Steam traps are essential components of any steam heating system.

During system operation, traps separate steam from the condensate and remove condensate properly from the system. During start-up, the traps help extract unwanted air from the system.

Although steam trap models are fully tested and highly reliable, any steam trap will eventually fail after long operation. Some of the problems might occur in the trap itself. System complications can also impair the function of the steam trap.

The most common trap problems include:

  • Worn seat and pins. After years of service, these components can wear and allow live steam to blow through.

  • Worn or bent linkages. These can cause misalignment of the pin and seat, which will allow live steam to blow through.

  • Leaking float. A leaking float will fill with condensate and lose its buoyancy. This will cause a float and thermostatic (F&T) style steam trap to fail in the closed position.

  • Loss of fill in the thermostatic elements. This usually causes the element to fail in an open position and blow live steam.

    Steam trap malfunctions and failures will result from either system operation or system design problems. These conditions include:

  • Excessive dirt. Dirt can plug strainers, plug internal passageways in the trap, or lead to deposits on the trap seat to prevent tight closings.

    With inverted bucket traps, dirt can plug the vent hole in the top of the inverted bucket. This allows air to be trapped in the top of the bucket and close the trap. Strainers should be used ahead of the trap and maintained to reduce dirt being carried into the trap.

  • Water hammer. This condition is created by high-temperature condensate flashing in the return line and the ensuing formation of steam bubbles. When the bubbles implode, the resulting force is known as water hammer. Water hammer can be severe enough to destroy trap floats and thermostats.

    Usually water hammer occurs at points of pressure change, lifts in the return line, or at traps that discharge into pressurized return lines. The situation can be corrected by installing check valves after traps that have lifts in the return line or discharge into pressurized lines. (See Figure 1.)

  • Poor air venting also can lead to steam trap malfunctions. Normally air is vented from the steam’s space into a gravity return line by the steam trap. However, traps discharging into wet return lines, pressurized return lines, or those that have a lift in the return line may vent poorly.

    In these situations, a solution may be separate air vents that vent the air to gravity returns or atmospheric conditions.

    Make a trap testing plan

    If a trap doesn’t seem to be operating properly, how can you diagnose and correct the real problem? A number of steps are involved, but a testing plan is a good place to start.

    As part of routine system maintenance, it is a good idea to check steam traps system-wide on a regular basis. Here is a step-by-step plan:

    1. Start by creating a plan showing all buildings and sites to be inspected.

    2. Mark all steam traps with a number on a drawing or schematic.

    3. Attach a metal tag with the corresponding number on all traps to identify them permanently.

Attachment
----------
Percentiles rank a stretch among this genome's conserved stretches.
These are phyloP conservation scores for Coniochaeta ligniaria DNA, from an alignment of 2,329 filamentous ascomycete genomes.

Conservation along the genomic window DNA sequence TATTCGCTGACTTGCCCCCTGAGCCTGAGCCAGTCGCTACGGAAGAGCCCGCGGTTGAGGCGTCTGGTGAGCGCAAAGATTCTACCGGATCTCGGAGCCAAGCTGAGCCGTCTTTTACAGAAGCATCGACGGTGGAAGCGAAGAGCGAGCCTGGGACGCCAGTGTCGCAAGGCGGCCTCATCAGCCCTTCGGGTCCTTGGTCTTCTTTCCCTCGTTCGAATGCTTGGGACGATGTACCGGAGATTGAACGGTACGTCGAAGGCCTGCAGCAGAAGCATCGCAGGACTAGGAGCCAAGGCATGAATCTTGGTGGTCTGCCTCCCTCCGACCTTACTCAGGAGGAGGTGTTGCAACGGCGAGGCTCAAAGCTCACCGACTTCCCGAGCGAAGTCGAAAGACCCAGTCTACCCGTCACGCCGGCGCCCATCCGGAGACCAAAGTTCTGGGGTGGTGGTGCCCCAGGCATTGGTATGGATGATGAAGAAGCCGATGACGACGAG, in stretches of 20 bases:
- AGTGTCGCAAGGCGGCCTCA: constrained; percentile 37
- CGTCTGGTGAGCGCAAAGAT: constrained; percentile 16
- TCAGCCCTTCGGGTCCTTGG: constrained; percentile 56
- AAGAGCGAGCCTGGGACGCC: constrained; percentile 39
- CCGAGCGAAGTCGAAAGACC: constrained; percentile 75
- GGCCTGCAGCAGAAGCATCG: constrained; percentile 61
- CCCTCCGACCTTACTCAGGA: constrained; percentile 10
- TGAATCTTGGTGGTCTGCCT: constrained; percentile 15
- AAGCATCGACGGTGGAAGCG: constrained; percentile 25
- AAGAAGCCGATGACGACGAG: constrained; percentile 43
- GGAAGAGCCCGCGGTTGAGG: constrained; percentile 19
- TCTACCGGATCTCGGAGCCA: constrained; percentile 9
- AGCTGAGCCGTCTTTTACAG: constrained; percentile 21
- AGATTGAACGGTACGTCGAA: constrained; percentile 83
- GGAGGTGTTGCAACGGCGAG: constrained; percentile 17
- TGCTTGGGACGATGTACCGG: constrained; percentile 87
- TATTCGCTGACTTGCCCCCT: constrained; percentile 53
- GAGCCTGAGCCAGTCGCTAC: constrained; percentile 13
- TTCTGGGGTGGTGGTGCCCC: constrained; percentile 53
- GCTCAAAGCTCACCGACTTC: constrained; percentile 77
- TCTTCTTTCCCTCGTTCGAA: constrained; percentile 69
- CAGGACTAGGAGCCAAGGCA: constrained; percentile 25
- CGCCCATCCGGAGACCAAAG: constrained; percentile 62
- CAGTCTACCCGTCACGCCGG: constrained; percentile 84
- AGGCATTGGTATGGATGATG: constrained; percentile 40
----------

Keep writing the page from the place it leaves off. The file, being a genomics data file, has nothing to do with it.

4. In making a record of all the traps, include information about each trap’s manufacturer, type, model number, orifice size, and application.

    5. Next, make sure the system steam is on.

    6. Note the steam supply pressure and check to see that the steam traps’ seat pressure ratings are correct.

    7. Verify that installed traps actually are recommended for the types of applications they are carrying out.

    Now, testing can begin.

    Let the tests begin!

    First, identify the design style on which your steam trap operates: thermostatic, float and thermostatic, bucket/inverted bucket, or thermo disc traps.

    For thermostatic traps:

    •  Using a digital thermometer, the temperature at the trap inlet (Figure 2) should be subcooled 10° to 30°F below the temperature ahead of the trap. A cold trap may indicate that it has failed closed. Confirm that steam is turned on.

    •  Listen to the trap cycle using an automotive-type stethoscope. A low-pitched whistle indicates a trap blowing live steam.

      For float and thermostatic traps:

    •  Check the unit’s test valve; the trap should be draining condensate with some flash steam. A failed open trap will blow live steam. A failed, closed trap will be cold.

    •  Test using a stethoscope; you should hear a wet gurgling sound as the trap drains condensate. Again, a pitched whistle indicates live steam is blowing.

    •  Confirm with a digital thermometer. Temperature at the trap inlet should be at or near the steam temperature ahead of the trap. If the trap is operating properly, temperatures downstream of the trap should drop off. Compare the readings with other traps in similar applications.

      Bucket and inverted bucket traps:

    •  Follow the same test procedures for float and thermostatic traps. Additionally, when using a test valve, you should be able to see the trap cycle. If you use a stethoscope, you should be able to hear the trap open and close.

      Thermo disc traps:

    •  Listen using either a stethoscope or your ear held against a screwdriver held against the trap. You should be able to hear the trap cycle open and close. With most disc traps, this occurs every 20 sec or less.

    Rapid cycling or machine gunning indicates a worn seat and wasted steam. A cold trap means the trap is plugged or has failed closed.

    Written by the staff of ITT Industries’ Little Red Schoolhouse, a training facility in Morton Grove, IL. This article appeared in “Tech Talk,” a publication of the company’s Fluid Handling Unit. For further information, call 847-966-3700.